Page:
Widow of murdered Garry Newlove devastated by Wigan teen's open prison move

Jordan Cunliffe was 16 on conviction
Jordan Cunliffe was 16 on conviction

A Wigan teenager who was convicted of the murder of a dad-of-three has been moved to an open prison after serving just 12 years.

Jordan Cunliffe, from Standish Lower Ground, was 16 when he was convicted of the murder of Warrington dad Garry Newlove.

Garry Newlove

Garry Newlove

Cunliffe, alongside Adam Swellings, 19, of Crewe; and 17-year-old Stephen Sorton, from Warrington, were convicted of the 47-year-old’s murder in 2007 after Mr Newlove was beaten to death after a row broke out.

In the case of Cunliffe, although he did not physically strike the blows which killed the father-of-three, he was found guilty of being present at the time and not attempting to stop the crime.

Following a parole hearing last year, both Cunliffe and Sorton have been moved to an open prison and could be released as soon as next year.

Mr Newlove's wife, Baroness Helen Newlove has long spoken out against violent crime and now sits in the House of Lords after been given a peerage eight years ago for campaigning against binge-drinking.

Baroness Newlove taking her seat in the House of Lords

Baroness Newlove taking her seat in the House of Lords

The Baroness has spoken out about the parole hearing after she was not given the chance to question two of the teenagers guilty of her husband's death.

She has been reported as saying: "The hearing is cathartic.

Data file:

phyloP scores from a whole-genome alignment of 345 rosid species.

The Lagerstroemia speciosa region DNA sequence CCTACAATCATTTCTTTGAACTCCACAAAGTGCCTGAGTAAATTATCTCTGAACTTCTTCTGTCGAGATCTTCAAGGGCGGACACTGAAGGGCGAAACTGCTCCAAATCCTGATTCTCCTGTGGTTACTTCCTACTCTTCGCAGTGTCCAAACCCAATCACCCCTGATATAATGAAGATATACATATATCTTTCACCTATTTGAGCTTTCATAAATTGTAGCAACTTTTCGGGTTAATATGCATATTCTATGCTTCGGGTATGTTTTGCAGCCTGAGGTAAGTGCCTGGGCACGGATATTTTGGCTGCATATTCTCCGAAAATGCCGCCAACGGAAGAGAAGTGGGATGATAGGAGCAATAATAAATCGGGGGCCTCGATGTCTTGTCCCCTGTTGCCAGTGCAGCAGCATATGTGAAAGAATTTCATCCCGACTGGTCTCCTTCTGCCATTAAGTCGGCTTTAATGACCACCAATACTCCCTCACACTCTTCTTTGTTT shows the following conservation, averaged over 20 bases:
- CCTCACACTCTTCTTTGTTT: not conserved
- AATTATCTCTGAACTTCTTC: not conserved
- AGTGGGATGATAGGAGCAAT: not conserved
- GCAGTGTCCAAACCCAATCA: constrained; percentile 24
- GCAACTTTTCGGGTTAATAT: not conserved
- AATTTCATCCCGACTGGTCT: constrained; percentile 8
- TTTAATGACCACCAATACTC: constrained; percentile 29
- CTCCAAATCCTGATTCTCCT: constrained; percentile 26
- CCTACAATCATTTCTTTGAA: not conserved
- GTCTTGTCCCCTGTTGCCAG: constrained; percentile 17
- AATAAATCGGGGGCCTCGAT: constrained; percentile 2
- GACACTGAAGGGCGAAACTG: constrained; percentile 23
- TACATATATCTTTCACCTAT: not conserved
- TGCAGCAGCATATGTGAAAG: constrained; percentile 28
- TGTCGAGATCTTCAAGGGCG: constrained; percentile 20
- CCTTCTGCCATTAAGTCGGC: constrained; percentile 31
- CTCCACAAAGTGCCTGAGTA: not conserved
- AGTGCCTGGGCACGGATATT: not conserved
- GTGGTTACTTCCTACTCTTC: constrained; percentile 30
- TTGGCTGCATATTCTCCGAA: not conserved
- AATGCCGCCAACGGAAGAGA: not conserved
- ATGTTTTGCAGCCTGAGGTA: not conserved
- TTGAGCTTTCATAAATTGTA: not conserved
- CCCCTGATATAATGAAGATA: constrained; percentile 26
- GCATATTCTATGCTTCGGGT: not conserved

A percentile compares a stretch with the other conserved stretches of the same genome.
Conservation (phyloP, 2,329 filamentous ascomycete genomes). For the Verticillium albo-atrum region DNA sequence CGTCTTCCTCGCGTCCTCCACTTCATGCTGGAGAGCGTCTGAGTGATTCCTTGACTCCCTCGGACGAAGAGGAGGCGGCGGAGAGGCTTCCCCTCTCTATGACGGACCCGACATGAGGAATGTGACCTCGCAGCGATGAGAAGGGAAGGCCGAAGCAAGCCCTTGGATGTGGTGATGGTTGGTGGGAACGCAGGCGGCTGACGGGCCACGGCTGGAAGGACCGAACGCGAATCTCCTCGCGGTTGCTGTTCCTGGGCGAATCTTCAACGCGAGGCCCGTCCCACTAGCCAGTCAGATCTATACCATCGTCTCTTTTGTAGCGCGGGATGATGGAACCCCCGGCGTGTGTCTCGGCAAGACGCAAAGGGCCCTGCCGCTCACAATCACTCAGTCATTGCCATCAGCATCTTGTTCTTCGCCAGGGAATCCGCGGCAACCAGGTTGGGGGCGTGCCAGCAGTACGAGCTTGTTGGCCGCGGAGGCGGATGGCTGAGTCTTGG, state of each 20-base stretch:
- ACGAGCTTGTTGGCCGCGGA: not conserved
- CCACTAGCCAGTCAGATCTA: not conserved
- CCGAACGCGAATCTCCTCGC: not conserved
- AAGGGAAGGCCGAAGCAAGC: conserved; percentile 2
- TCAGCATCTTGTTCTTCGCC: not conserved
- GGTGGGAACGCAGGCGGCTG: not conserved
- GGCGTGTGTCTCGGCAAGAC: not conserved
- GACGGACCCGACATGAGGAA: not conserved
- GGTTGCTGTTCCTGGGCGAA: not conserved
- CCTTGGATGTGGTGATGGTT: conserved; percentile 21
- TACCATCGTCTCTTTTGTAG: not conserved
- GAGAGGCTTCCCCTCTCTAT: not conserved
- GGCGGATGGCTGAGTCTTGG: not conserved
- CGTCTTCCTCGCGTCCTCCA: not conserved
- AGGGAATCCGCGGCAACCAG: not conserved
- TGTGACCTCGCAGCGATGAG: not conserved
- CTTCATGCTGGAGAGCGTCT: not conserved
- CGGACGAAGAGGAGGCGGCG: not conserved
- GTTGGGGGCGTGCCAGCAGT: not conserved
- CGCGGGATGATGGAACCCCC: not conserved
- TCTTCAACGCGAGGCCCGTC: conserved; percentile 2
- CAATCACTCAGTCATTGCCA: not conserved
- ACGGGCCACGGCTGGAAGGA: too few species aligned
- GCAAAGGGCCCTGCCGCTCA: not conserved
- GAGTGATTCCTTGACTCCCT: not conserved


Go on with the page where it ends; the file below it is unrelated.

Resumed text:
"You get to look at the parole board panel and ­hopefully the offender in the eye. But it is frustrating.

"You get nothing in return other than a polite ­acknowledgement and thank you for coming.

"You can only read your submitted statement. You cannot deviate from the script. There are no questions. For me it was frustrating."

Cunliffe's mum, Janet, did not wish to comment as the parole hearing was back in August 2017 and her son was moved to open prison shortly after this.

She has campaigned for 10 years since her son was prosecuted under the “joint enterprise” law which means that he was guilty even if he did not land a fatal blow because he was part of the gang and didn’t act to save the victim.

A campaign launched by Janet, called JENGbA (Joint enterprise: not guilty by association) wants to scrap the “guilt by association” law and it has received high-profile support not least from the award-winning writer Jimmy McGovern who wrote a television drama on the subject. So far legal attempts to have Jordan Cunliffe freed from prison have failed.